4 The appellant is unrepresented, is an elderly man and speaks minimal English. With these factors in mind and following a hand written communication from the appellant stating that he is an “old man and very hard to use mobile apps [sic]”, I indicated to the parties that if after receipt of submissions I was of the opinion that an oral hearing was necessary, then, due to the current climate and the reality that the hearing would be conducted remotely via video conference (including with an interpreter in a different location to the appellant), I proposed to adjourn the hearing to a date to be fixed at a time when the parties were able to attend an oral hearing in person.
5 The appellant did not file submissions on the date required. This is despite orders made by a Registrar on 20 November 2019 requiring him to do so, and a variation of these orders made on 10 July 2020 reiterating such a requirement. Nevertheless, after receiving the Minister’s submissions, considering these alongside the notice of appeal and given the express consent of the parties, I have formed the view that the matter is suitable to be determined on the papers. This was communicated to the parties and there was no objection to this course.
B The Grounds of Appeal
6 The three grounds of appeal advanced by the appellant are, in effect, identical to those relied upon in the proceeding below (without their particulars). Given that each ground of appeal is proceeded by the proposition that “[t]he Federal Circuit court [sic] didn’t correct the mistake”, in addressing each ground, I will draw assistance from the way in which each ground was particularised before the primary judge: see Primary Judgment (at ).
B.1 Ground 1
7 The first ground of appeal is in the following terms:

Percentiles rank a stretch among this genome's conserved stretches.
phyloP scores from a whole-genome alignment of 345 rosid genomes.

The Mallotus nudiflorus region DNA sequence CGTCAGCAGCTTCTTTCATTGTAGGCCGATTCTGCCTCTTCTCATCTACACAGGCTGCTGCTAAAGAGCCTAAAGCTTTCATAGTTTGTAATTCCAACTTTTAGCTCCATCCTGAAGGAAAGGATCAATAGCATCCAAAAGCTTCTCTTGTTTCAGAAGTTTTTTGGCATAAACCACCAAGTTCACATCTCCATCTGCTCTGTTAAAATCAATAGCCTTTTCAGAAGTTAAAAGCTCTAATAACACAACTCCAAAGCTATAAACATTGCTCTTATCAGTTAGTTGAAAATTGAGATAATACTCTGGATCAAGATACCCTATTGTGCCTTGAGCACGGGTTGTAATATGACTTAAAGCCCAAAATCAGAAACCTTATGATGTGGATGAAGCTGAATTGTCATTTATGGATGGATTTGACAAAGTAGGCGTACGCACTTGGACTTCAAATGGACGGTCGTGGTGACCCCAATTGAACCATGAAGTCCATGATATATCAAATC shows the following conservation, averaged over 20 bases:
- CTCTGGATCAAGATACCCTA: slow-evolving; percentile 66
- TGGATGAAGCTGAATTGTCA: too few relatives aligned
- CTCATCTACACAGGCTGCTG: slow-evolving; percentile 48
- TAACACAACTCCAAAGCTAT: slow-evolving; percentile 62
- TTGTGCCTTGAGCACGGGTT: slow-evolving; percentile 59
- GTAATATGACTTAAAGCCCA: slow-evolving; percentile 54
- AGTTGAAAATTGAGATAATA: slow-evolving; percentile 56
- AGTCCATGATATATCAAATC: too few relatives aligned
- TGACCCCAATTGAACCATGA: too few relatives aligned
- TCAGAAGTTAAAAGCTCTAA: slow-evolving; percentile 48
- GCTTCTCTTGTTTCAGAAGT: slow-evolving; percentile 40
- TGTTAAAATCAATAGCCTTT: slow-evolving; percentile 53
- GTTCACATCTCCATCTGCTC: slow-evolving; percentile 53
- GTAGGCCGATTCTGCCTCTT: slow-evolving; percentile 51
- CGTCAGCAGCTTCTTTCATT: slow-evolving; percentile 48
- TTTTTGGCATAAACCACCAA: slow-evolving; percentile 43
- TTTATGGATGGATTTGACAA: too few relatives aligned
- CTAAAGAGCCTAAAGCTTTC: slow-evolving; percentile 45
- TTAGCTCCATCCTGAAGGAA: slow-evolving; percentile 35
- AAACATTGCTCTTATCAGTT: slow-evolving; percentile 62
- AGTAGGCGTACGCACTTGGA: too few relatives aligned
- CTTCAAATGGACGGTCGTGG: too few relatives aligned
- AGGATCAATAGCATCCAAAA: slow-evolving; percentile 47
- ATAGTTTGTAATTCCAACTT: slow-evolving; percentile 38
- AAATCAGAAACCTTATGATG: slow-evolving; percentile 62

The AAT is wrong about the facts I stated during the interview. The Federal Circuit court [sic] didn’t correct the mistake.
8 Although it is not entirely clear what the alleged jurisdictional error is on this ground of appeal, given that there was no interview with a delegate of the Minister (see Primary Judgment (at )), it appears that the reference to the “facts” misapplied by the Tribunal relate primarily to the evidence given by the appellant at the hearing regarding being beaten and followed by the Malay people. Hence, doing the best that I can, this ground of appeal can be expressed by the following propositions: (1) the Tribunal misunderstood (or failed to take into account) the appellant’s evidence regarding being beaten and followed by the Malay people; (2) the Tribunal unreasonably made adverse credibility findings because of the conflicting evidence provided at the Tribunal hearing regarding being beaten and followed; and (3) the Tribunal did not afford the appellant with the opportunity to clarify the facts concerning being beaten and followed. I will deal with each of these propositions in turn.
9 First, I do not accept that the Tribunal misunderstood (or failed to take into account) the appellant’s evidence regarding being beaten and followed. The Tribunal had regard to the appellant’s claim that the Malay people who came to his shop demanding “protection money” returned several days later and took goods out of his store, engaged in a physical argument with him which allegedly resulted in him being cut with a knife and having to go to hospital and that the threats continued after he refused to pay them. This accurately captures the nature of the appellant’s contention and in these circumstances, the appellant’s complaint that the Tribunal was “wrong about the facts [he] stated during the interview” is misconceived and goes no higher than raising mere disagreement with the fact that the Tribunal did not accept these events occurred as claimed. Without more, such disagreement cannot disclose jurisdictional error: see Minister for Immigration and Citizenship v SZMDS  HCA 16; (2010) 240 CLR 611 (at 645–6  per Crennan and Bell JJ).